I certainly have never studied philosophy formally in any fashion, but I have, however, had many lengthy conversations on multiple occasions on this subject, so perhaps my thoughts might be of some interest or useful in hearing another perspective.
I've never heard a convincing argument from any of my friends as to how one could possibly ever measure the perceptual difference between a creature whose destiny is determined and one who's destiny is not (possesses free will).
As soon as a creature begins to believe its actions are of its own accord, why be so quick to eliminate the idea that its perception/thought of controlling its movements and actions are indeed not a product of determinism itself? As for such a creature, if it were truly the product of a deterministic process, then all of its thoughts from then on until eternity would be in a sense inevitable, somewhat violating the idea of choosing thoughts and/or actions. Among such thoughts in the creature's head would be ones that gave the creature a sensation of choice, a brain state whereby it had the feel of choice, despite meanwhile remaining completely determined. (This type of thinking always brings to mind the concept of mistrusting a Boltzmann Brain by default, for its thoughts and perceptions are never genuinely conceived, but rather imposed on the organism.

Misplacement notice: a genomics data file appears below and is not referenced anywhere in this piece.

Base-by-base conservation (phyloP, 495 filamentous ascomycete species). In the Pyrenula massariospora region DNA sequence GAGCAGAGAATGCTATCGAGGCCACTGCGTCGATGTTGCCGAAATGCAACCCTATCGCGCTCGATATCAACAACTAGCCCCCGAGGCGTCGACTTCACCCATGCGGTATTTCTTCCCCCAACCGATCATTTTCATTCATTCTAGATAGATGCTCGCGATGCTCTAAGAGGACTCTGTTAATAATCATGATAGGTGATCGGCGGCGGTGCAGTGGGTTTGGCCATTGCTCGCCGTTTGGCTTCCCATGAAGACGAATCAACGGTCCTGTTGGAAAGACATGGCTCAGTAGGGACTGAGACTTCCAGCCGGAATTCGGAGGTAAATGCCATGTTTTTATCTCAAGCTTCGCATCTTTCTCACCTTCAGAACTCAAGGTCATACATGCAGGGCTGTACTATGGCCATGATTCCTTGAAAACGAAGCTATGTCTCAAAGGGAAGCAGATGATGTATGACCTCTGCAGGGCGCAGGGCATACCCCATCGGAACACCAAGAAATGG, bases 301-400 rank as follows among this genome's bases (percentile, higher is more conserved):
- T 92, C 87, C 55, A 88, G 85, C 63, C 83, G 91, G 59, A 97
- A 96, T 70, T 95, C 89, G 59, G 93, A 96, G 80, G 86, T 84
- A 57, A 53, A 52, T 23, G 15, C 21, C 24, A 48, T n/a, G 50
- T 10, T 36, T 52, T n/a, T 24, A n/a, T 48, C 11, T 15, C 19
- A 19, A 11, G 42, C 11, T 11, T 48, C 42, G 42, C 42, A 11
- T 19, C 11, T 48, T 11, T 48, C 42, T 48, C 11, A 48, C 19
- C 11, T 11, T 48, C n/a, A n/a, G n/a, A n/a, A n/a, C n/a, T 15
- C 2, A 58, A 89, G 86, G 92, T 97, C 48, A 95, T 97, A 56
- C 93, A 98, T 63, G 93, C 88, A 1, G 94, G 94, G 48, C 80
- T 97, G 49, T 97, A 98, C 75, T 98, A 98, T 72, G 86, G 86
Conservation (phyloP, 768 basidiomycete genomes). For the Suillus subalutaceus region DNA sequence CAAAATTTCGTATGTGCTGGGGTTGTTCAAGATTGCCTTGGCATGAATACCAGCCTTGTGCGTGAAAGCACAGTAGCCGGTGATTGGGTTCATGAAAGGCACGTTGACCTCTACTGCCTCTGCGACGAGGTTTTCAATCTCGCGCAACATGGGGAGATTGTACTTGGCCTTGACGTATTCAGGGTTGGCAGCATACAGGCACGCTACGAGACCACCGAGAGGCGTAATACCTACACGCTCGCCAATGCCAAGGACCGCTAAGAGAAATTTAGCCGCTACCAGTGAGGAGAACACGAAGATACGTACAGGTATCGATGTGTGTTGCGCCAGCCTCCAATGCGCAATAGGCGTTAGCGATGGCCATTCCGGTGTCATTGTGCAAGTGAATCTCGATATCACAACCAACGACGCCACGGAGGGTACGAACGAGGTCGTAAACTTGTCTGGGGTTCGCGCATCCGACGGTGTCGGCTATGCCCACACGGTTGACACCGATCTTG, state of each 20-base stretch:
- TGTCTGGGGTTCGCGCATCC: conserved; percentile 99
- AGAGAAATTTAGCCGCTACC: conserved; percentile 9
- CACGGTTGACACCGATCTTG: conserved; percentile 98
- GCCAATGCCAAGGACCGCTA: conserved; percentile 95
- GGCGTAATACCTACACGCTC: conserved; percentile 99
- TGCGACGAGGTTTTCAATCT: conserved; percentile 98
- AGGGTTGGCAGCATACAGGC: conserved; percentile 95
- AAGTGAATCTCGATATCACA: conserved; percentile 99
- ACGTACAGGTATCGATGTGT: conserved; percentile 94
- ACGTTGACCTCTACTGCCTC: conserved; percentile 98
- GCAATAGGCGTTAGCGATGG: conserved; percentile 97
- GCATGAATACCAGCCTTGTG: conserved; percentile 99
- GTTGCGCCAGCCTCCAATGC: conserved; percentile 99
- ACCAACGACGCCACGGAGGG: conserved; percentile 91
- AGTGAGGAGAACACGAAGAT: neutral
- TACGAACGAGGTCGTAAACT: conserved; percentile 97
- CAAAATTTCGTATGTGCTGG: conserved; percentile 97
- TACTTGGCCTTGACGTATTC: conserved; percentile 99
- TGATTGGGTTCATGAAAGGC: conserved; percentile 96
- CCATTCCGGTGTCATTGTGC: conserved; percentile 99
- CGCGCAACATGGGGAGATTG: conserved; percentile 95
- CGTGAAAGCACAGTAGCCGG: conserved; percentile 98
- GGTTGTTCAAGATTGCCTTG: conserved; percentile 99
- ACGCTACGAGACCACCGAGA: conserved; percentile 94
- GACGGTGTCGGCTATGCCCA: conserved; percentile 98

As for a creature with free will, it would also feel as though it were in control of its actions by definition and thus would feel similar to a deterministic creature whose configuration, via determinism, created a state emulating the perception of free will.
Despite this line of reasoning always having felt recursive and leaving much to be desired, I've never heard an argument that has felt more satisfying in explaining just how a deterministic creature could distinguish itself from a creature endowed with free will.